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Hurricanes Above Normal Again

Today is the official start of Hurricane Season and the worst thing about that is for many parts of the continent it’s still Tornado Season. Mother Nature can sometimes be restless, can’t she?

Every year at this time, people who like to go on cruises wonder if they should. Every year, people who write about going on cruises remind the people who wonder that the chances of being affected by a hurricane are slim.

A brief history is appropriate.

Last year, experts predicted between five and eight potentially major hurricanes…higher than normal. In the end, there were 19 named storms, the third-most in history. A dozen were hurricanes, and five were Category 3 or 4, which would be major.

This year, it’s an above-normal prognosis again. Six to 10 hurricanes. Three to six hurricanes of Category 3 or higher.

Last year, winds steered these violent storms away from making landfall. That would seem to cause concern at sea, except that storms are closely monitored on cruise ships and almost always out-run, if necessary.

However, everybody knows not to mess with Mother Nature. Ships generally travel at speeds just over 20 knots. In 1987, Hurricane Emily raced across the Atlantic at speeds as high as 59 knots (68 miles an hour).

And when can everybody relax, on shore or on water?

In six months…November 30.

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Inaccurate Criticism of Cruise Ships

This is an excerpt of a reader’s comment about cruising, a comment we stumbled across on the Internet:

“Cruisers are not aware of the acute environmental damage that they are doing to water and air sheds. Cruise ships are small mobile cities that dump their sewage into oceans and spew toxic emissions into the air.”

We are not apologists for cruise companies. What we are — or try to be — are custodians of the truth. The comment above is not true.

There was undoubtedly a time when cruise ships pumped sewage into the sea. All the cruise ships we have been on the last few years have environmental processes for dealing with sewage. By the time it becomes one with seawater, it has been reduced to “gray water.”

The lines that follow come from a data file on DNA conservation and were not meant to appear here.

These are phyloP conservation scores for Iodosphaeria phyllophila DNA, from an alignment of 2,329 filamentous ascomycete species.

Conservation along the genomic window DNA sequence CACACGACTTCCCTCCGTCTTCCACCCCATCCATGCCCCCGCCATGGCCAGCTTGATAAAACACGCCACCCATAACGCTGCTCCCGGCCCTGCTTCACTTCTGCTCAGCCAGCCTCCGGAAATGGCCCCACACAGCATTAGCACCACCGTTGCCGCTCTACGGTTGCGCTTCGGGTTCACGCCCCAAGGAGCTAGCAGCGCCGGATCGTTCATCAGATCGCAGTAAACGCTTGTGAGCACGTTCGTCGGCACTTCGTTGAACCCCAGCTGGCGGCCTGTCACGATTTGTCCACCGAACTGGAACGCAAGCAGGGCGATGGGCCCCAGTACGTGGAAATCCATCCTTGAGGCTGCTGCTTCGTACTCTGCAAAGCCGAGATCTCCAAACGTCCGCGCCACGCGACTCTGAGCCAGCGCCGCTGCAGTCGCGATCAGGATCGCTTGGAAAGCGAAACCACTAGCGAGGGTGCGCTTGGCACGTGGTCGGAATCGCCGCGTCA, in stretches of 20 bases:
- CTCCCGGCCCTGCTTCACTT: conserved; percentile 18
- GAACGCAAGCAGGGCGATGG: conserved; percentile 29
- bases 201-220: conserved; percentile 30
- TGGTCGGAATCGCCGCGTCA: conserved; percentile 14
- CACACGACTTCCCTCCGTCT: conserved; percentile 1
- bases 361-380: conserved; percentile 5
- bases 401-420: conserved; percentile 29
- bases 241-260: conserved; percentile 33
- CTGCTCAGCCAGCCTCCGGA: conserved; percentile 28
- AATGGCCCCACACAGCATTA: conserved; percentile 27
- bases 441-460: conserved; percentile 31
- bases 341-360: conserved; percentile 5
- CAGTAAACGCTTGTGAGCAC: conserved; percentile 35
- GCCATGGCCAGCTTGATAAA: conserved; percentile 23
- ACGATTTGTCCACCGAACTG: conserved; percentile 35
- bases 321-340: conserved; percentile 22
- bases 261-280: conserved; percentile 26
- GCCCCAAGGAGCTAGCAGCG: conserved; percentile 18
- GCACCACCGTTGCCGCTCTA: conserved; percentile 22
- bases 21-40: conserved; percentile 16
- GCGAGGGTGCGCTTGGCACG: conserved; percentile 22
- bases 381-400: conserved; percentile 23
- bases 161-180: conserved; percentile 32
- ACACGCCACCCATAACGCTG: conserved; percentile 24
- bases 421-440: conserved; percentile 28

Now we haven’t actually witnessed the path the sewage takes — if somebody’s got to do it, somebody is not going to be us — but we have seen the equipment used to treat sewage. It’s an environmental responsibility the cruise industry has had to take seriously, and going on a tour of a cruise ship will give you some idea how seriously.

As for the spewing of toxic emissions, it would be incorrect to say there are none. What would be correct is to say that there are fewer toxic emissions all the time. Many ships are now powered electrically while in ports, enabling them to be moored without having to keep engines running for on-board power, and thus reduce emissions from the funnels.

It would also be correct to say that when anybody drives to the beach this summer, even the author of that comment, there are likely to be toxic emissions coming from the vehicle. In many of the things we do, we can’t avoid leaving a carbon footprint. The responsible thing to do is make the footprint as small as possible.

Also, not to believe everything that’s posted on the web.

What on Earth…an Eclipse?

Here’s an oxymoron for you — today we’re celebrating Earth Day in the middle of the Atlantic Ocean. There are only two places where actual “earth” can be seen on the Celebrity Eclipse, as it zeroes in on the Azores, the first terra firma anybody on this ship will have seen in six days.

One is on Deck 15, where real grass is being grown. The other is in an upscale restaurant called Qsine, where chocolate-covered strawberries are served on sticks embedded in wheat grass, presumably from Deck 15, because then they can be called “Strawberry Fields Forever.” Note to chef: “Strawberry” and “Forever” last only until the first bite.

If you haven’t heard of Earth Day, or don’t know that it’s always on April 22, where have you been for the last 41 years? There are now 175 countries using it to inspire awareness and appreciation for the earth’s natural environment. As more countries embraced it, so did more cruise ships.

Two-thirds of the planet is water. In Celebrity’s small corner of that, there are no ships that are more environmentally friendly than the three in the Solstice Class, and Eclipse is one. On these three ships, and certainly on the two that are coming, 216 upgradable solar panels help power the ships, which are promoted as “efficient mega-ships and laboratories at sea.”

More visible for Eclipse passengers is an area called Team Earth. It’s a place to go and relax, not unlike a library, and some chairs built entirely of recycled plastic are more comfortable than and not nearly as fragile as they look. There are screens playing Conservation International videos on being a good earth-ling and on how environmental teamwork can make a difference.